The disk: This was the year when … The Bears, led by Walter Payton’s NFL-best 1,610 yards and 14 rushing TDs, qualified for the playoffs on the day George Halas died. FB Larry Csonka returned to
n The 1985 season features perhaps the most dominant – and most charismatic – team in NFL history, the Chicago Bears. Featuring the overwhelming “46” defense (“Supreme” against the run, and one of the few Strat-O-Matic teams ever to have all 6s at linebacker) that held 14 of 19 opponents to 10 points or fewer, Chicago won its first 12 games, finished 15-1, and made the post-season its private party, rolling to easy shutouts of both NFC opponents (the Giants and the Rams) and then demolishing AFC champ New England, 46-10, in the Super Bowl. The Bears had personality plus in unpredictable QB Jim McMahon and DT William “The Refrigerator” Perry, who occasionally doubled as a 308-pound tailback in the Bears’ goal-line offense. But this was also the only Super Bowl for Chicago’s classy Hall of Famers, RB Walter Payton (more than 2,000 yards from scrimmage) and MLB Mike Singletary, the league’s defensive player of the year.
The carded teams:
The stars: Though Miami QB Dan Marino “plummeted” to 4,137 yards and 30 TDs passing (from his record-setting 5,084 yards and 48 TDs in 1984), his card is gawking quality, especially those 19 chances to complete a bomb guessed wrong. There’s also 19 chances to hit the short pass guessed right … Here’s the West Coast offense we’ve been waiting for with the updated flat pass columns: Even without his best season, San Francisco QB Joe Montana (61.3 percent completions) has a flat pass card almost as good as Chad Pennington’s this year, while rookie WR Jerry Rice makes a statement (18.9-yard average) alongside vet WR Dwight Clark (10 TDs). Roger Craig is the consummate West Coast fullback, making both the tough yards and the explosive runs (1,050 yards, a 4.9 average, 9 TDs) while a serious pass-catching threat at any distance (92 catches, 11-yard average, 73 long, 6 TDs). Check it out: A fullback who goes deep as well as some wide receivers. Meanwhile, HB Wendell Tyler (5.1 average, 6 TDs) is a very credible alternative, explosive guessed wrong and solid when guessed right. … The Raiders’ Marcus Allen (1,759 yards, 4.6 average, 11 TDs) trails only Craig and Payton for most-impressive running card in this set. Howie Long is one of four Raiders with double-figure sack ratings. … The Giants’ Joe Morris had 1,336 rushing, giving him multiple Long Gains. But his 21 rushing TDs make him more effective getting the tough yards right than gaining substantial yardage wrong on first-and-10 or second-and-long. … With below-average quarterbacks, wild-card playoff team New England made it to the Super Bowl with its Excellent run defense, ferocious pass rush and strong special teams. But if you ignore QBs Tony Eason and Steve Grogan to gang-tackle strong RB Craig James (1,227 yards, 4.7 average), WRs Irving Fryar (21 chances) and Stanley Morgan (18 chances) are serious threats to burn you on the long pass guessed wrong.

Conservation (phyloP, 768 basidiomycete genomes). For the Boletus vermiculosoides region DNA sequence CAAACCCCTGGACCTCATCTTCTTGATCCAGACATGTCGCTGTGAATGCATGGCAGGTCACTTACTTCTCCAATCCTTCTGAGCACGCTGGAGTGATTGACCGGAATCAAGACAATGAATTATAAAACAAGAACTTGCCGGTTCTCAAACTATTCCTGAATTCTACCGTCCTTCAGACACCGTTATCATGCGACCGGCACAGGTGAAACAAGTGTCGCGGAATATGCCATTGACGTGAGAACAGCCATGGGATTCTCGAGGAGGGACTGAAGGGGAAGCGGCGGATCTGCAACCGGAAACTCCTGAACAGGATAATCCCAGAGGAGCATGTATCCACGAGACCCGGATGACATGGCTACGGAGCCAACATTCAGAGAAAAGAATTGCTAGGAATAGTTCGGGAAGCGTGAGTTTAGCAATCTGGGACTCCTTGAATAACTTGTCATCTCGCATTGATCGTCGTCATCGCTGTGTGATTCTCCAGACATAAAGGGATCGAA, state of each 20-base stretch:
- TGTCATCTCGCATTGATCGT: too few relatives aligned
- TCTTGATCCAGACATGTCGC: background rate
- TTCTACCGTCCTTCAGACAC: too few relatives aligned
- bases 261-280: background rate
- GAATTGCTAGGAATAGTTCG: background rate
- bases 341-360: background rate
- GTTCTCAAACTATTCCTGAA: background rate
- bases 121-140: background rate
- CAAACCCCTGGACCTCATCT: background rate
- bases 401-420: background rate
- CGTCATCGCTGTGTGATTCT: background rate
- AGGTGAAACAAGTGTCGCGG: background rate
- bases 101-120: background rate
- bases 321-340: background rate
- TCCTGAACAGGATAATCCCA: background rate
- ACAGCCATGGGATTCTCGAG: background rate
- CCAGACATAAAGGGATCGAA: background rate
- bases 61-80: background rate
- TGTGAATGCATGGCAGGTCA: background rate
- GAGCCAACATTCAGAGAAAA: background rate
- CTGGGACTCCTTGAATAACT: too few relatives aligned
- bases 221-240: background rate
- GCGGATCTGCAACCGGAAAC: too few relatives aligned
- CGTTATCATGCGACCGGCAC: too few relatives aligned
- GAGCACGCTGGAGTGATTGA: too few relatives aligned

The disk: AFC Central Division winner Cleveland (8-8) is here and so are three other playoff teams, the 11-5 New York Jets and two NFC division champs, the Los Angeles Rams (11-5) and Dallas (10-6). Also
This disk is the place to find a dozen 1,000-yard running backs (including the NFC leader,